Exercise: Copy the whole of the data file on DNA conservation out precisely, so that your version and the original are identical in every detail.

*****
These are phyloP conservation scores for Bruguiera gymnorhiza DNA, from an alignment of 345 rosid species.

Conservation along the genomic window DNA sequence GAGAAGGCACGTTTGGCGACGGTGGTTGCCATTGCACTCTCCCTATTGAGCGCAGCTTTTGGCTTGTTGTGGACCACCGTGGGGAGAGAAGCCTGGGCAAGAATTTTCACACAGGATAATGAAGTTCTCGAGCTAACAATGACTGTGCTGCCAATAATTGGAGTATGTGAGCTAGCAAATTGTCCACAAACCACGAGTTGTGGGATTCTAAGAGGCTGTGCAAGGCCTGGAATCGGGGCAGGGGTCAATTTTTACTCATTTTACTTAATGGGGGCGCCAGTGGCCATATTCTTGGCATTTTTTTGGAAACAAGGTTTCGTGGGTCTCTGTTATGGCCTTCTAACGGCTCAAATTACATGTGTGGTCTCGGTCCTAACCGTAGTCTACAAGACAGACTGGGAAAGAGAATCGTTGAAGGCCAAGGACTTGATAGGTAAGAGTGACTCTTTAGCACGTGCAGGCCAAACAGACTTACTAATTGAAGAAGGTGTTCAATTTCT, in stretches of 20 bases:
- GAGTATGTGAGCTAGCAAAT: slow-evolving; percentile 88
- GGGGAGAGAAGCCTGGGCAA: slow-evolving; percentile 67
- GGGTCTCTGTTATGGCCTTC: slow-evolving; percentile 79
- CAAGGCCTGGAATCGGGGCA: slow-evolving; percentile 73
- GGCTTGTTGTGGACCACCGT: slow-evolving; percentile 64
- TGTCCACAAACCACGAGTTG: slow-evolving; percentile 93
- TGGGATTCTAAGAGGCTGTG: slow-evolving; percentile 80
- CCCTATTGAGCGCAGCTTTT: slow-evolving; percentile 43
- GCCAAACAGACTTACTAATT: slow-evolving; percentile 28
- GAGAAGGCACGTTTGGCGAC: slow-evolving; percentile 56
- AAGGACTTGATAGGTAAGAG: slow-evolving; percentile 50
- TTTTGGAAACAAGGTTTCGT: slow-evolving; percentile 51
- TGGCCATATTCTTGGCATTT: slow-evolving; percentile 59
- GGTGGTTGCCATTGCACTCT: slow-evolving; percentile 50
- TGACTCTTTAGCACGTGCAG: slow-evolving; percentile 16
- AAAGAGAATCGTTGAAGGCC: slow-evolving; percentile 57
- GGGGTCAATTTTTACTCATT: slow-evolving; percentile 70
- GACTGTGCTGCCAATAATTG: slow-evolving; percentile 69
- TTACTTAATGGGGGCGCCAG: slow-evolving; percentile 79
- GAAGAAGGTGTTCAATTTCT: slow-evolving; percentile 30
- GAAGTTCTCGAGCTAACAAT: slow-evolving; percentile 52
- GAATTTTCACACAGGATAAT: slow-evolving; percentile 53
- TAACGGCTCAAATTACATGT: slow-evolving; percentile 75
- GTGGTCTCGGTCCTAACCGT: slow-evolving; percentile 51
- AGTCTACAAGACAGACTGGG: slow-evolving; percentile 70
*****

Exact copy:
These are phyloP conservation scores for Bruguiera gymnorhiza DNA, from an alignment of 345 rosid species.

Conservation along the genomic window DNA sequence GAGAAGGCACGTTTGGCGACGGTGGTTGCCATTGCACTCTCCCTATTGAGCGCAGCTTTTGGCTTGTTGTGGACCACCGTGGGGAGAGAAGCCTGGGCAAGAATTTTCACACAGGATAATGAAGTTCTCGAGCTAACAATGACTGTGCTGCCAATAATTGGAGTATGTGAGCTAGCAAATTGTCCACAAACCACGAGTTGTGGGATTCTAAGAGGCTGTGCAAGGCCTGGAATCGGGGCAGGGGTCAATTTTTACTCATTTTACTTAATGGGGGCGCCAGTGGCCATATTCTTGGCATTTTTTTGGAAACAAGGTTTCGTGGGTCTCTGTTATGGCCTTCTAACGGCTCAAATTACATGTGTGGTCTCGGTCCTAACCGTAGTCTACAAGACAGACTGGGAAAGAGAATCGTTGAAGGCCAAGGACTTGATAGGTAAGAGTGACTCTTTAGCACGTGCAGGCCAAACAGACTTACTAATTGAAGAAGGTGTTCAATTTCT, in stretches of 20 bases:
- GAGTATGTGAGCTAGCAAAT: slow-evolving; percentile 88
- GGGGAGAGAAGCCTGGGCAA: slow-evolving; percentile 67
- GGGTCTCTGTTATGGCCTTC: slow-evolving; percentile 79
- CAAGGCCTGGAATCGGGGCA: slow-evolving; percentile 73
- GGCTTGTTGTGGACCACCGT: slow-evolving; percentile 64
- TGTCCACAAACCACGAGTTG: slow-evolving; percentile 93
- TGGGATTCTAAGAGGCTGTG: slow-evolving; percentile 80
- CCCTATTGAGCGCAGCTTTT: slow-evolving; percentile 43
- GCCAAACAGACTTACTAATT: slow-evolving; percentile 28
- GAGAAGGCACGTTTGGCGAC: slow-evolving; percentile 56
- AAGGACTTGATAGGTAAGAG: slow-evolving; percentile 50
- TTTTGGAAACAAGGTTTCGT: slow-evolving; percentile 51
- TGGCCATATTCTTGGCATTT: slow-evolving; percentile 59
- GGTGGTTGCCATTGCACTCT: slow-evolving; percentile 50
- TGACTCTTTAGCACGTGCAG: slow-evolving; percentile 16
- AAAGAGAATCGTTGAAGGCC: slow-evolving; percentile 57
- GGGGTCAATTTTTACTCATT: slow-evolving; percentile 70
- GACTGTGCTGCCAATAATTG: slow-evolving; percentile 69
- TTACTTAATGGGGGCGCCAG: slow-evolving; percentile 79
- GAAGAAGGTGTTCAATTTCT: slow-evolving; percentile 30
- GAAGTTCTCGAGCTAACAAT: slow-evolving; percentile 52
- GAATTTTCACACAGGATAAT: slow-evolving; percentile 53
- TAACGGCTCAAATTACATGT: slow-evolving; percentile 75
- GTGGTCTCGGTCCTAACCGT: slow-evolving; percentile 51
- AGTCTACAAGACAGACTGGG: slow-evolving; percentile 70